Tagged: geotagging

Globe Corner Blog, BUR Geotagging, Cocktails in Liminal Spaces

The Commander Globe, available at Globe Corner BookstoreAs I contemplate driving 500 miles or so this weekend – more than I’ve driven in a month so far this year, I believe – my mind meanders back to cartographic matters. A random roundup of mappy clippings:

I. The Globe Corner Bookstore has a Blog.
I’ve been an unrepentant fan of GCB for as long as I’ve known about it. One of my first luxury purchases after a period of difficult cashflow was a globe from Globe Corner. When they closed I mourned, when they reopened, I rejoiced. The Globe Corner Blog delivers book reviews, travel tips, and news on a near-daily basis. It’s not as marvelous and awesome as Strange Maps, but it’s pretty cool.

IIa. WBUR’s Charles River flickr Group
I picked up this item via the ever-alert crew at Universalhub: WBUR’s Boston Radio is doing a show on the Charles River, and set up a flickr group for people to post their river pics and geocode them. That’s my kind of thing, so I dusted off some Charles-y pics from last month and uploaded and tagged them. Listen to the podcast and check out the photo map.

I continue to wonder if there’s a way to handle geotagging for pictures that are of a line rather than a point in space.  For example, my Acela collages.  I wonder if I can rig up a useful way to take similar photos as I drive this weekend without being too much of a traffic hazard.

IIb. On Point Radio: How the States Got Their Shapes
For a double dose of WBUR, I was listening in the background as I often do, and suddenly I was hearing a caller ask about an event in the early ’90s when Connecticut Governor John Rowland made an April fools day joke of annexing the small bit of Massachusetts that pokes down into Connecticut so that Mass might then be free to slide into the sea. I was in college in Connecticut at the time and thought that was pretty funny. On Point was doing an entire show on the origins of the peculiarities of the borders of the states. Good stuff. Here’s a pic from wikipedia showing the Southwick Jog aka Granby Notch.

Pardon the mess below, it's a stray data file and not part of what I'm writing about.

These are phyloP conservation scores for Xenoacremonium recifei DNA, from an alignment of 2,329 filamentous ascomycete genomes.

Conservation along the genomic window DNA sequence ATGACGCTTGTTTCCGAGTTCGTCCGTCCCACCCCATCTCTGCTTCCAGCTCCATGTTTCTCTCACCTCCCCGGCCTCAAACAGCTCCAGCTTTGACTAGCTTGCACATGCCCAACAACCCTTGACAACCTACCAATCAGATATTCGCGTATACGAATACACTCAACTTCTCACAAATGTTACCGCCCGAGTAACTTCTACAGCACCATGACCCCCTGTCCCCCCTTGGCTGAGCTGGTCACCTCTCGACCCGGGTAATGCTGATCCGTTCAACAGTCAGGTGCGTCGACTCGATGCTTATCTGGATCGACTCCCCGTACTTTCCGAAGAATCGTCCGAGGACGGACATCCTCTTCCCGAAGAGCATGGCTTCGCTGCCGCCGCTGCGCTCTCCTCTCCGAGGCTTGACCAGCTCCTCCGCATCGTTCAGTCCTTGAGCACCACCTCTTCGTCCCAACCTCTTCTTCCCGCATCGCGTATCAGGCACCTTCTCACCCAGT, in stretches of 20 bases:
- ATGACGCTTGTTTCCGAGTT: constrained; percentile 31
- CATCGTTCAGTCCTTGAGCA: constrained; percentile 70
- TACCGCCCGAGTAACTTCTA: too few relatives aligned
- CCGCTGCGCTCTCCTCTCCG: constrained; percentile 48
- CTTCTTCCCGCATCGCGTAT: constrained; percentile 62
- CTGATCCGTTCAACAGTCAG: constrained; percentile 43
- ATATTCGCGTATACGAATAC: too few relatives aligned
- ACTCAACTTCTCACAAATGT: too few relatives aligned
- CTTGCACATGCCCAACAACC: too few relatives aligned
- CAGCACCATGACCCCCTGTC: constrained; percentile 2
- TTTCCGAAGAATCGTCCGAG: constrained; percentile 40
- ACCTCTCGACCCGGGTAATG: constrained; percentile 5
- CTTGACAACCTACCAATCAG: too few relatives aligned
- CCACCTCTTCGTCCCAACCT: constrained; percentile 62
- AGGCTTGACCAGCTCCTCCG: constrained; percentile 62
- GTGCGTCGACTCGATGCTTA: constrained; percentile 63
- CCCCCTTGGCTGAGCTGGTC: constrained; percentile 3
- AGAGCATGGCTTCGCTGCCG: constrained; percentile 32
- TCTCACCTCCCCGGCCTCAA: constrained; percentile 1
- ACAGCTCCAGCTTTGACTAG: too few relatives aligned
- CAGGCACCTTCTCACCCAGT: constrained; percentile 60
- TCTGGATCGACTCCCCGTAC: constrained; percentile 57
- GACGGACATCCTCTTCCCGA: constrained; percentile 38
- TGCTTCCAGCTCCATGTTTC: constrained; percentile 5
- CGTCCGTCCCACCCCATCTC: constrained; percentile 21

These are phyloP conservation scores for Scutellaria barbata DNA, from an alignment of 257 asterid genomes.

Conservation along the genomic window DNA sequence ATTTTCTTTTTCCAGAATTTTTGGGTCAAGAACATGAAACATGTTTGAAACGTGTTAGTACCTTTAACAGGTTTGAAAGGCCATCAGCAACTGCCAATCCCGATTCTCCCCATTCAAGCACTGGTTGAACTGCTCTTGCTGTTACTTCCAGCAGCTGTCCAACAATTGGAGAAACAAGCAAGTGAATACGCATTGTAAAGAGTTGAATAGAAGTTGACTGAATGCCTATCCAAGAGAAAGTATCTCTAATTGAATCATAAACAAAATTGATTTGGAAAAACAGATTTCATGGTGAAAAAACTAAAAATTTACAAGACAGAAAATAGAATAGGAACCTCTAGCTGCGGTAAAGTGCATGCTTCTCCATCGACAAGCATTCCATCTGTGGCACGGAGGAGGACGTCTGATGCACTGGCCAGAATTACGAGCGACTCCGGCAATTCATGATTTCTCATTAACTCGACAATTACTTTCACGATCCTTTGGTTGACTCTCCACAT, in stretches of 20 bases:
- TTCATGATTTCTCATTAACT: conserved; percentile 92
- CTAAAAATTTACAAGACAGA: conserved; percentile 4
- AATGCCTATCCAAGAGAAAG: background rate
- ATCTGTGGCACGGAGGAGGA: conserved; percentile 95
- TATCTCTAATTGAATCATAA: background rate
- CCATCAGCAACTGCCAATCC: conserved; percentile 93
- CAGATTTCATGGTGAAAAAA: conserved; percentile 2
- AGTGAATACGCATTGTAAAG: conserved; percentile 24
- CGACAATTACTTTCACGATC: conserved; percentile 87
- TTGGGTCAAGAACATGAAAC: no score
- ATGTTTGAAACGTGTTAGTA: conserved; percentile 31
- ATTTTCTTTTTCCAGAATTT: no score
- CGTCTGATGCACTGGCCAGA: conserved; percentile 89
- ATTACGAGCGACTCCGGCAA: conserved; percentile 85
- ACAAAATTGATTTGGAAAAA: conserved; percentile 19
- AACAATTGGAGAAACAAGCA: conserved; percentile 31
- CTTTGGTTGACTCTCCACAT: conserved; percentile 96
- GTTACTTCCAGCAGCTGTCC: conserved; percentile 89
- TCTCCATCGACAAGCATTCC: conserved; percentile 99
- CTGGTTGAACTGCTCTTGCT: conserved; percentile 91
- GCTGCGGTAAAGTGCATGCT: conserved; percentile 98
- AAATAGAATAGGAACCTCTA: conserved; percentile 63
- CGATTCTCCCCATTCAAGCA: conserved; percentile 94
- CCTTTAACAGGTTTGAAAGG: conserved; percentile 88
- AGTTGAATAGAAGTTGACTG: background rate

IV. Liminal Spaces Between Cambridge and Somerville
This weekend I was hanging out with LKB and BEM at their Cambridge lair swilling excellent margaritas, and they asked me if I had ever resolved my Somerville parking ticket. I had in fact, not yet heard from the parking authorities of Somerville, but that didn’t stop us from speculating about various kinds of installation art that might be done if we could locate a strip of land claimed by neither Cambridge nor Somerville. I’ll summarize the discussion with “Smallest. Casino. Ever.”

Boston Blogs + Unmapped Boston = The Map With Two Backs?

Let me call to your attention two excellent maps that in my humble opinion should make sweet cartographic love and spawn a mashup of some sort. This confluence of maps, blogs and public transportation has got the limeduck quacking loudly.

First up, Boston Blogs’ map of Boston blog by T stop.

Still in beta, this excellent map is simply the MBTA’s official subway (and Silver line) map with a link at each station to blogs tagged with that T stop. It looks like Davis square is the belle of the ball with 25 blogs as of this writing, and my own dear Central has a respectable showing at 15 blogs. The Red line is not surprisingly the bloggiest MBTA line.

My second nominee is Unmapped Boston from Unmapped Cities.

This is a completely new view of the Boston area. It combines major streets, subway routes, and most importantly, a pretty comprehensive list of the squares that define Boston neighborhoods, all while remaining substantially but not literally true to geography. The map is available on paper ($20, get one today, I just did!) and is a beautiful work of design.

Here’s my immodest proposal: Unmapped Boston should hook up with Boston Blogs to create a cartographic listing of Boston area blogs by square, and not just the squares that have T stops. Sure, there’s lots of geotagging going on and you can find blogs by longitude and latitude, but I think I prefer a neighborhood-centric blog geography. It’s not so specific that it sets off privacy alarms, and it lets neighbor blogs self-identify their location to the area that suits them best.

So don’t forget, list your blog at Boston Blogs and check out Unmapped Boston, and if you like them, maybe encourage them to get together sometime for a coffee. No pressure.